The Leather Lace Bullwhip Book Review

The Leather Lace Bullwhip Book Review

The other day I stumbled upon a book about bullwhip making called The Leather Lace Bullwhip on Amazon.com.  Since I’m such a whip nerd I ordered a copy.

The Leather Lace Bullwhip

Here’s the description of the book:

Geared mainly to the leather hobbyist with some braiding experiance, This book will show you how to make a cowhide bullwhip in my unique way. Also contains tips and tricks of leather braiding and cutting lace.

I like the idea of this book which is making a bullwhip from lace of a uniform width, instead of cutting it at a taper.  Also for a bit of full disclosure I’ve read this book two times, but haven’t made the bullwhip in this book.  The main reason for not making this bullwhip (yet) is time, however I plan to try it in the future.

In the book Paul cuts his lace with Craftool Lace Maker.

lace maker

This tool will give you uniform lace and while it it possible to cut at a taper with this tool, the way the author uses lace you are stuck with using uniform widths.  One clever thing the author does is converts one of these Lace Maker’s into a very inexpensive splitter to thin down the lace.

The construction is fairly simple, it’s a core, plaited belly and overlay.   The belly is 8 plait and the overlay is 12 plait all in 2mm thick cowhide.

There are a few things that I have some issues with in this book.

  • Paring: The way the author pares without any protection on his hands in my opinion is a fairly dangerous way to teach it to a beginner.
  • Knot Tying: The instructions for tying the knots are in the appendix in the back of the book.  And it uses a coded system, but the author doesn’t really explain how the codes work.  I could understand the codes, but I think someone just starting out would cause a bit of frustration.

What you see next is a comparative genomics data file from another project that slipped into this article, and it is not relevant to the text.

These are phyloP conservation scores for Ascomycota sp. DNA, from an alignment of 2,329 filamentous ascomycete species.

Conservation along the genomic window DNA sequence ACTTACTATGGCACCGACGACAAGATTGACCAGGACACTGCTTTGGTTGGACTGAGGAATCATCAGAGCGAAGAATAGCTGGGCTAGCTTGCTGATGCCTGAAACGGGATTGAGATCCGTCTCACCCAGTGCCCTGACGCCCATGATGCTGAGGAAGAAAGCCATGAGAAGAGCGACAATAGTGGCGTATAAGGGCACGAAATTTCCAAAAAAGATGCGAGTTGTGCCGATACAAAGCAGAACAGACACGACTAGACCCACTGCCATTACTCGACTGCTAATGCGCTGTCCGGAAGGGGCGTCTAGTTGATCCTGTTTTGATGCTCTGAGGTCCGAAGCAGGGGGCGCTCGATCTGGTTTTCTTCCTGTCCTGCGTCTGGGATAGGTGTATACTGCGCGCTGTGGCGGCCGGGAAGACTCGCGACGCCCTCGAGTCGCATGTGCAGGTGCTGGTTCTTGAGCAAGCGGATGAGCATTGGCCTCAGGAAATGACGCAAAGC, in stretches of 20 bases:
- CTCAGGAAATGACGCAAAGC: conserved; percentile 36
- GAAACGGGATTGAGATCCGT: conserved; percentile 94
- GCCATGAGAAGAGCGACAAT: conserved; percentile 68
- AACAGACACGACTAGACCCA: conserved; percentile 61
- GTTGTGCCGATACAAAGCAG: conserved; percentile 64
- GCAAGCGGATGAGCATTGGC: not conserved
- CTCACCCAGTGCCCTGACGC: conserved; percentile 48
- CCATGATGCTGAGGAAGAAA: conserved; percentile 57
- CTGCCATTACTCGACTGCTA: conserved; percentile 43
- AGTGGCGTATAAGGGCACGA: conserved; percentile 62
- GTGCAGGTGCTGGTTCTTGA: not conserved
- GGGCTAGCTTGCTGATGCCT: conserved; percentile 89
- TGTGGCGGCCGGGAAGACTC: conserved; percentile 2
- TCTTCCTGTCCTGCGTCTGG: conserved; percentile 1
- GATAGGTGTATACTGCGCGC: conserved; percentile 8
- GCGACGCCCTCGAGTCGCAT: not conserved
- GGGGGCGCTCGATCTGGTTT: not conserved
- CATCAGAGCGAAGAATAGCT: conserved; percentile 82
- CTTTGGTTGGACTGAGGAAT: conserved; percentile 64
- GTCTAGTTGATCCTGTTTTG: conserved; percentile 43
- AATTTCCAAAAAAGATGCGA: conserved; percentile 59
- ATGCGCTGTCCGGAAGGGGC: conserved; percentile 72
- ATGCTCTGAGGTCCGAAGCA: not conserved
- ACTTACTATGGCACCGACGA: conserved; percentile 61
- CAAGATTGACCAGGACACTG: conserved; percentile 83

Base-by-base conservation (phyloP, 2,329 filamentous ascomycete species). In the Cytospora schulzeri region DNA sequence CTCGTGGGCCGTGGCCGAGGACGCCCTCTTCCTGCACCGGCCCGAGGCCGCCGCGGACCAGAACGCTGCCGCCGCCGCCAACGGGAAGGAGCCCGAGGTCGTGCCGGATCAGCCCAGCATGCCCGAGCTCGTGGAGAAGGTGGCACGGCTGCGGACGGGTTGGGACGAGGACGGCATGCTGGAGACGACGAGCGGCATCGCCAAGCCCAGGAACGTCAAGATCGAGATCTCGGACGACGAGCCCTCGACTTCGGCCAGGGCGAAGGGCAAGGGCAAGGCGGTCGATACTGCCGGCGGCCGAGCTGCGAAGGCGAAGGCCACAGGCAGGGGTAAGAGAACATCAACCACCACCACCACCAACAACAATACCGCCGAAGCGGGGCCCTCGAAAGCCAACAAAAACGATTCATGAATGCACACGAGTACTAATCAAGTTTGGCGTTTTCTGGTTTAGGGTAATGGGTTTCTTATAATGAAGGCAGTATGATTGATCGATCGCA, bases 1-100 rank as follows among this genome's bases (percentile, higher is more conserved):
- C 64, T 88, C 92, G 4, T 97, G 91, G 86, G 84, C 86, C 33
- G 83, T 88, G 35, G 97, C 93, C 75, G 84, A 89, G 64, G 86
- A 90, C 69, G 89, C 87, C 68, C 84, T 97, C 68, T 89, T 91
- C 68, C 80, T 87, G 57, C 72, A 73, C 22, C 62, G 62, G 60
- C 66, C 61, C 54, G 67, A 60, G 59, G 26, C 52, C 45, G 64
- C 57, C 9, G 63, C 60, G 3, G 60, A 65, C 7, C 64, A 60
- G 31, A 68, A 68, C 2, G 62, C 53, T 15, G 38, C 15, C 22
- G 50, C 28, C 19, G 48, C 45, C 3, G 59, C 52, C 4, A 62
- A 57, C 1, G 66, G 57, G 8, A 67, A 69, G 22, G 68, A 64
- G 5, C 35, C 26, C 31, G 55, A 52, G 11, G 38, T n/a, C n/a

• Incorrect Information: The author says to make a handle like an Indy Bullwhip, you do an U2 O2 U2 pattern. That is 100% wrong.  Indy bullwhips have a checkerboard handle.
  • More Incorrect Information: The author specifically says the pattern he uses on the handle what Ron Edwards calls a Birds Eye Plait.  The Birds Eye Plait that Ron Teaches in his books is different from what Paul teaches in this book.
  • Goat Rawhide?: In the shopping list for supplies the author tells you to buy some goat rawhide.  However that’s never mentioned again in the book.  Leather isn’t cheap, so buying something that’s not used in the project is very wasteful on the beginners wallet.
  • Internet References: In the beginning of the book the author says you can learn to use the Lace Maker on YouTube, but doesn’t give any specific site.  The author should have provided a direct URL.  The author in the appendix offers some other websites, but just the websites name and no direct URL’s so I have to search them. It would have taken all of a minute to type them out, if not for the ease of the reader, but for the sake of completeness.